CODART, Dutch and Flemish art in museums worldwide

Scheinbar vertraut: niederländische genrebilder in Schwerin

Seemingly familiar: Dutch genre paintings in Schwerin Exhibition: 23 July - 14 November 2010

Information from the museum, 10 March 2010

That everyday life should be illustrated in paintings is anything but self-evident and one of the great innovations of Netherlandish art. It is only decades ago that art historians discovered these pictures not to be straightforward depictions of reality. In subtle ways the appearance of everyday life is made serviceable to specific outlooks. The life of the well-to-do may seem even more elegant, that of the peasant more bawdy than they were, or scenes shown may not be everyday life after all but rather outstanding like festivities, meetings, specific moments of any kind. In this way the paintings that we hail as the first realistic pictures of common life embellish what they show. They offer a praise of everyday life that will often be exaggerated in an Erasmian sense and thereby, as if unwittingly, expresses its own opposite. This, apart from and in addition to the pictorial beauty of the works, makes for intricate games of meaning that are capable of challenging and captivating the observer even today.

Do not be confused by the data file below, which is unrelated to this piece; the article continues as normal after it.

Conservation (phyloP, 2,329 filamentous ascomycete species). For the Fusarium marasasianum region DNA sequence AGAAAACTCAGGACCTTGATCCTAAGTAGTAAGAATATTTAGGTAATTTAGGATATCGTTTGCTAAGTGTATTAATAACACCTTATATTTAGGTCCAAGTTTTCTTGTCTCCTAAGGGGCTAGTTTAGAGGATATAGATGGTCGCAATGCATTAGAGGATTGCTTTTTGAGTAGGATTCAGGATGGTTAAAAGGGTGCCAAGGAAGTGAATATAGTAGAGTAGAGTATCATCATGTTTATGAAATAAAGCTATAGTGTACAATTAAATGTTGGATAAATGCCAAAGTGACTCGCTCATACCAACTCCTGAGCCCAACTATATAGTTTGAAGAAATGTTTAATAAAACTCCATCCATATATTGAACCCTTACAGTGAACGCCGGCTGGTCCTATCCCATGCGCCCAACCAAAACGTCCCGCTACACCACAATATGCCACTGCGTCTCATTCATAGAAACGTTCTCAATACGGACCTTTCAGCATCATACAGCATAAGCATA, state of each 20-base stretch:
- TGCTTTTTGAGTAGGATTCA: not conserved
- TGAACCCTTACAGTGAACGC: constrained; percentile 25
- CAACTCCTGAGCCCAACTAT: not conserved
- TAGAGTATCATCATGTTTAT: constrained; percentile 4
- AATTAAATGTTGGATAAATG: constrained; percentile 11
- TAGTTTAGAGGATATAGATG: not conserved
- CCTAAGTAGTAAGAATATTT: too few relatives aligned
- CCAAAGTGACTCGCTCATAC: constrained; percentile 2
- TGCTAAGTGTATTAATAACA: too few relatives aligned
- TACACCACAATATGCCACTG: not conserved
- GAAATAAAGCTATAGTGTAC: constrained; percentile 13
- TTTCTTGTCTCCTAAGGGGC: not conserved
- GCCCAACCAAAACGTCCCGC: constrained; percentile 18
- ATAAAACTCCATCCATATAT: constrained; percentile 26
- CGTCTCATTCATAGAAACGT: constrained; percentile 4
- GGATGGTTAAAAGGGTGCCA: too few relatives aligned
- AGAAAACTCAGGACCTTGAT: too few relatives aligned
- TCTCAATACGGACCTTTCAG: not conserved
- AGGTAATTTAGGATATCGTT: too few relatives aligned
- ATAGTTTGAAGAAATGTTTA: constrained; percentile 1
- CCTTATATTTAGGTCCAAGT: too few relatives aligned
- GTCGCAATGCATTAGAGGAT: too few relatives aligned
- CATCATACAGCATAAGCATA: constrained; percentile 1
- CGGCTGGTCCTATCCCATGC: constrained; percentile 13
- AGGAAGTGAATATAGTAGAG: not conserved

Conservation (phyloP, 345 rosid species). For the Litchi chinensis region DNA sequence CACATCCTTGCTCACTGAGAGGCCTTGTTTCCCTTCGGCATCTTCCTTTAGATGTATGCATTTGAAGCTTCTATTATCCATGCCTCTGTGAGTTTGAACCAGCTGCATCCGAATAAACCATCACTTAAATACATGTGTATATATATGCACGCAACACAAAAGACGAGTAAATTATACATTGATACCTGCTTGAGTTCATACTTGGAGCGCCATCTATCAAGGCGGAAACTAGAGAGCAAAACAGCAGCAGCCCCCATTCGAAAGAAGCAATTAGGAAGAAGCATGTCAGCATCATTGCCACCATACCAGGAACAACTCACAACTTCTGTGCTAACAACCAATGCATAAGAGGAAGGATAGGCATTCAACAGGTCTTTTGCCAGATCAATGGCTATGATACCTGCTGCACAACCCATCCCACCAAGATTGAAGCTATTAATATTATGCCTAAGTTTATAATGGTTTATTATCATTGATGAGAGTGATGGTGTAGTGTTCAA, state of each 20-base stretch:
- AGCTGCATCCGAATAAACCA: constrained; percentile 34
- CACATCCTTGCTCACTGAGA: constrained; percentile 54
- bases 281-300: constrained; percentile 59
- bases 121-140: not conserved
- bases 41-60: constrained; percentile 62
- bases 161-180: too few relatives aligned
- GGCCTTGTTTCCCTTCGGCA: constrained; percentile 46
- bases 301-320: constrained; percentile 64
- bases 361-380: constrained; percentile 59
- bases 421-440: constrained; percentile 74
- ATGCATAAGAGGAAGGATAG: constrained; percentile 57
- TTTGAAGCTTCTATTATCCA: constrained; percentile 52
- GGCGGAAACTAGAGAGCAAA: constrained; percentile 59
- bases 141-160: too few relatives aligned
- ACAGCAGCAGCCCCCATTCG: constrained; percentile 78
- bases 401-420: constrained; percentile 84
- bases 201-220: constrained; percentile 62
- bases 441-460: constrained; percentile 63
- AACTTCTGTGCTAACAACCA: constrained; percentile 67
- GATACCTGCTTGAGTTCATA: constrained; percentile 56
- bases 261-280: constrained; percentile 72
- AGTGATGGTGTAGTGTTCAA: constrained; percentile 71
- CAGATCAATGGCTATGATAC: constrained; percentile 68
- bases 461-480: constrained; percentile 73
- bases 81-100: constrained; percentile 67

The Schwerin collection of Dutch and Flemish paintings houses a number of excellent genre paintings, among them the world-famous Sentry by Carel Fabritius as well as works by Frans Hals, Dou, Van Mieris, Steen, Potter, Honthorst, Lievens and others. Like most of the old master paintings they were amassed by duke Christian Ludwig II (d. 1756) in competition with other German princely collectors. As much as possible of the duke’s extensive correspondence with his agents kept in the Schwerin archives has been referred to in the provenance indications of the catalogue. Thereby the appearance of the collection is partly reconstructed, highlighting for instance the thirteen paintings then thought to be by Rembrandt. The publication of the catalogue of the Schwerin Dutch genre paintings is celebrated by an exhibition showing almost 70 of the more than 120 works, most of which are normally in storage and have never been illustrated. The attribution of all of the paintings, not assessed since 1882, has been checked and a number of corrections applied so that the collection now stands out much clearer than before.